I’m so addicted to feeling that
I lose myself if I’m distracted
From the sensations I feel.

This liquor I drink, the air I breathe,
Belong to the very way I exist:
I’ve never discovered how to resist
These hapless sensations I conceive.

Nor have I ever ascertained
If I really feel what I feel.
Am I what I seem to myself—the same?

Is the I I feel the I that’s real?
Even with feelings I’m a bit of an atheist.
I don’t even know if it’s I who feels.

So why are we inclined to gloss over our multiple selves? Our language tells us to do so. The “self” is a pretty pushy little word, asserting in its seemingly modest but authoritative way that we are defined by a unitary identity, rather than a concatenation of competing facets, each catching and reflecting a different light, other possibilities. For me, the Beng view of identity, as a morphing property expressed through tense changes, is far more insightful than the meager, static definition offered by the English language. Something else the seemingly solid word “self” obscures is its own morphing history, since the Western notion of self has changed, radically so, over time, and Douglas Glover charts this expertly in his essay “Mappa Mundi: The Structure of Western Thought.”

Recently, not long after watching the Thandie Newton TED talk, I came upon a rather extraordinary photo series featured in Guernica, “Self Study,” by the Iranian/American artist Natalie N. Abbassi, a series inspired by the dilemma of identity:

“It has always been a struggle for me to explain myself, who I truly am, and how I should or shouldn’t act in culturally diverse situations. Occasionally I feel confused, proud, and even awkward about how to deal with the differences of my two halves. Am I Iranian? Am I American? Should I be Muslim from my father or Jewish from my mother?”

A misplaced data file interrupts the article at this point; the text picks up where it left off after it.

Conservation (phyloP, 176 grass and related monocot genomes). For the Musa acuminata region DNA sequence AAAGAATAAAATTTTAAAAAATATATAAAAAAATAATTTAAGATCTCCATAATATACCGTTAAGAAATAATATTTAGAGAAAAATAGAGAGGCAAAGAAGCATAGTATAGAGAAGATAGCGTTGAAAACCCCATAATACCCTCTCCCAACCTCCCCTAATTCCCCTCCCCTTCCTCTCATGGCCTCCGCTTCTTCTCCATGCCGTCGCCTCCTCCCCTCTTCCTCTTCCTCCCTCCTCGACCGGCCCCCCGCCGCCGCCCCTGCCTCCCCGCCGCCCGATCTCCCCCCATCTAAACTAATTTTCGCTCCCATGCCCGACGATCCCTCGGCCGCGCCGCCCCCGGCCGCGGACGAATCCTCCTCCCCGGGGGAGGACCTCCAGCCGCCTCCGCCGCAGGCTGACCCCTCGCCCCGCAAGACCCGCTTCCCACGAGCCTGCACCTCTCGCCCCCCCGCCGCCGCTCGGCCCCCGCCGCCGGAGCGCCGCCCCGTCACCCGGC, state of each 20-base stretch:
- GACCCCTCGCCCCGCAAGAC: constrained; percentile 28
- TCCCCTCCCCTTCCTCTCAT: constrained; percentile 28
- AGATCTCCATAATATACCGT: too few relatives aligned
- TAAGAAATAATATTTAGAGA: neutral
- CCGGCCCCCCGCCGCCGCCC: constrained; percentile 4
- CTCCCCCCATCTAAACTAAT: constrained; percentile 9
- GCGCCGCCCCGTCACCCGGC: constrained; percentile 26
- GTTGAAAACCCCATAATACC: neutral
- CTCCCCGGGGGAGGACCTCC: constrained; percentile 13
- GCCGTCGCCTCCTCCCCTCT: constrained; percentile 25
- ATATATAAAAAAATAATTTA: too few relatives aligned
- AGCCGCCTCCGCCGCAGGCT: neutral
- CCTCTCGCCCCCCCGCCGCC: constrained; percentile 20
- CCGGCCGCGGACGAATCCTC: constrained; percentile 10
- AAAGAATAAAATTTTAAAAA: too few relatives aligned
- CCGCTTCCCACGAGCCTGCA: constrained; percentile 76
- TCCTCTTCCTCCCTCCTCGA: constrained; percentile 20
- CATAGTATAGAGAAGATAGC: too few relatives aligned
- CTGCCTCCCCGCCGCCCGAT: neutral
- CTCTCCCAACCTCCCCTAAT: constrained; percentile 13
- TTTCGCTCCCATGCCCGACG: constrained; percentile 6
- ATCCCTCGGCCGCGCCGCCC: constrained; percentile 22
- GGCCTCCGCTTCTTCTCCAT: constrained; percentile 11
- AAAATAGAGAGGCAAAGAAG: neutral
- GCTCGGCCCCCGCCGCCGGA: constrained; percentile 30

Abbassi approaches this struggle by photographing her two halves as buddies, engaging in daily activities—driving, playing cards, or running—side-by-side yet each maintaining her defining characteristics. Would that we all could look into the imperfect mirror of our inner differences, and clink glasses!

“I Study Myself But Can’t Perceive,” by Fernando Pessoa/Álvaro de Campos, translated by Richard Zenith, from Fernando Pessoa & Co.

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September 15th, 2011 by admin

Countless Lives Inhabit Us

In two recent posts, “What’s Structure Got to Do With It?” and “The Life We Learn to Lead as Writers,” I took a look at the various ins and outs of how writers structure their work. In this post, I’d like to consider the idea of anti-structure, or at least to think about what might be the cunning use of the absence of structure, as I see it, in the work of the Portuguese poet Fernando Pessoa.

If you don’t know the work of Pessoa (oh but you should, you should), here’s a little capsule description. Pessoa lived most of his life in the first half of the 20th century (he died at the age of 47 in 1935), and he was a poet who didn’t write poems as much as he created poets, who then wrote poems. Basically, Pessoa invented his own internal literary salon, consisting mainly of poetic voices that he dubbed heteronyms: more than pseudonyms but less than actual people. He gave them not only names—Alberto Caeiro, Álvaro de Campos, Ricardo Reis, and Bernardo Soares were his primary creations—but also biographies, astrological charts, personalities and physical features, even individual signatures.